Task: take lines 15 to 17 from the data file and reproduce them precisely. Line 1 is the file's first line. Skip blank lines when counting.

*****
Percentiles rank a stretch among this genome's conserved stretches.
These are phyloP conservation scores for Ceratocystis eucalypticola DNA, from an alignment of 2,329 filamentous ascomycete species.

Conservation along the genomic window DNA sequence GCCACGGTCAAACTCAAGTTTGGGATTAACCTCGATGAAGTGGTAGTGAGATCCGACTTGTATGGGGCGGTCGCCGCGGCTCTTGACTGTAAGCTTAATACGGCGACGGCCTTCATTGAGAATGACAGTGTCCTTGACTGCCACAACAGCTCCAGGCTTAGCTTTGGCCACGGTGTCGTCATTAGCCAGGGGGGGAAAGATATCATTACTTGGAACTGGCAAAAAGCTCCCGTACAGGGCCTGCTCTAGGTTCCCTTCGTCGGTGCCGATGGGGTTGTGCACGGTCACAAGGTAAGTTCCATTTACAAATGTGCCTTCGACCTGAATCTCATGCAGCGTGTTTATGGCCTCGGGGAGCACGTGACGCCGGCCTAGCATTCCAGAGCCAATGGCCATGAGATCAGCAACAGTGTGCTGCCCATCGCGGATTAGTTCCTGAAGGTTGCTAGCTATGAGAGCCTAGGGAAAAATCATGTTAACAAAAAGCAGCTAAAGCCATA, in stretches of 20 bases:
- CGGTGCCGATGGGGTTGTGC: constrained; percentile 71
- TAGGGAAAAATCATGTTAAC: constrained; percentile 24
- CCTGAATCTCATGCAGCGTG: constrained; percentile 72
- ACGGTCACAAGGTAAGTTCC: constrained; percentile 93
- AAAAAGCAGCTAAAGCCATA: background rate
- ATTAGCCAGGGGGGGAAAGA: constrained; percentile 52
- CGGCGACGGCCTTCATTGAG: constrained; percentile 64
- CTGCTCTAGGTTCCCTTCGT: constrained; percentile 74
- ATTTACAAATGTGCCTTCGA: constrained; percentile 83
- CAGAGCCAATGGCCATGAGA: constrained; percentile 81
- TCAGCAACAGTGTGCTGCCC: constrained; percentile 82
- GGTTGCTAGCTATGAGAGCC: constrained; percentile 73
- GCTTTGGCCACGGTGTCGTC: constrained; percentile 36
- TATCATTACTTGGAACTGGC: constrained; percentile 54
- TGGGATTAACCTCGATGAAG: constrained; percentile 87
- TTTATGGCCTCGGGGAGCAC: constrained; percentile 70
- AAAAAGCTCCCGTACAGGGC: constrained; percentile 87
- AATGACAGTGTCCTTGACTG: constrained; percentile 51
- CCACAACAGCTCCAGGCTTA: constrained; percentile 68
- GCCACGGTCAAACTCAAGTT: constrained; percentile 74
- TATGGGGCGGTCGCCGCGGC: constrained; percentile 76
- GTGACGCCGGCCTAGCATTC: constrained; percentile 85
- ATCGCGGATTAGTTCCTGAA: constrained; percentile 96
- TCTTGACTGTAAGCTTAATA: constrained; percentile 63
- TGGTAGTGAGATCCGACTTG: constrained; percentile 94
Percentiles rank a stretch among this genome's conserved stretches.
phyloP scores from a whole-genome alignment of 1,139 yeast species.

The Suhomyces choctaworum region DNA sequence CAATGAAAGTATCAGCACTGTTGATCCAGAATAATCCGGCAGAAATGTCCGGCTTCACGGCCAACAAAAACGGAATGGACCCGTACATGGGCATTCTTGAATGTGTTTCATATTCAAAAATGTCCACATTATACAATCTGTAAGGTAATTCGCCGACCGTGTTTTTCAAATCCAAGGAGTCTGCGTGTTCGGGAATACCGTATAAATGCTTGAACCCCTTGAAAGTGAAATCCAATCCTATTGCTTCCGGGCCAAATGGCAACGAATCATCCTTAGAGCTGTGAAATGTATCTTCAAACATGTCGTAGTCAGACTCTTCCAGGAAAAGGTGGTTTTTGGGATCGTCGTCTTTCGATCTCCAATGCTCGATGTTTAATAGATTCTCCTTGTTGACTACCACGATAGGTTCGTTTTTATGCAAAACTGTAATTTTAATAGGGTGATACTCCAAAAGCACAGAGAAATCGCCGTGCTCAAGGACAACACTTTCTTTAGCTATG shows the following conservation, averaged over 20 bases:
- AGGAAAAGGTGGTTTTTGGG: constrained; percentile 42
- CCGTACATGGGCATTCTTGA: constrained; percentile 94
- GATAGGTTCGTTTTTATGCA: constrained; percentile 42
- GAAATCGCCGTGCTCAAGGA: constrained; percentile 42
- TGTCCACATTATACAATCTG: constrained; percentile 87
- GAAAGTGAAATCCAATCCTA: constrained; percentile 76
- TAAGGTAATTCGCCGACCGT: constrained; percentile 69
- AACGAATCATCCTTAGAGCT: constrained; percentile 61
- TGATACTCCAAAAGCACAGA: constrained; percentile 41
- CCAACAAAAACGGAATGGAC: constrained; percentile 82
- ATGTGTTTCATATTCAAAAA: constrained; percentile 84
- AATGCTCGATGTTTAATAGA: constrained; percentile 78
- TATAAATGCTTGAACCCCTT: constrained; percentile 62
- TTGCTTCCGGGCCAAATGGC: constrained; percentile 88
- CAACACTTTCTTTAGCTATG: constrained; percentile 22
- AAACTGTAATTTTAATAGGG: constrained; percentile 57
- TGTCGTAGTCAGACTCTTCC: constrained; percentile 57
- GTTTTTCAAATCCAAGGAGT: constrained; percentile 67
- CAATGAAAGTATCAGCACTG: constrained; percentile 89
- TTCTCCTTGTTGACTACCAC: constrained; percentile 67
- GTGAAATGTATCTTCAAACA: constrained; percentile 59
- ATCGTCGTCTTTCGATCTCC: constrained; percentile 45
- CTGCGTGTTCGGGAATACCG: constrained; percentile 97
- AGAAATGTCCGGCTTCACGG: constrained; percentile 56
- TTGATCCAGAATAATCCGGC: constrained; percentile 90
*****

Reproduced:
- GGTTGCTAGCTATGAGAGCC: constrained; percentile 73
- GCTTTGGCCACGGTGTCGTC: constrained; percentile 36
- TATCATTACTTGGAACTGGC: constrained; percentile 54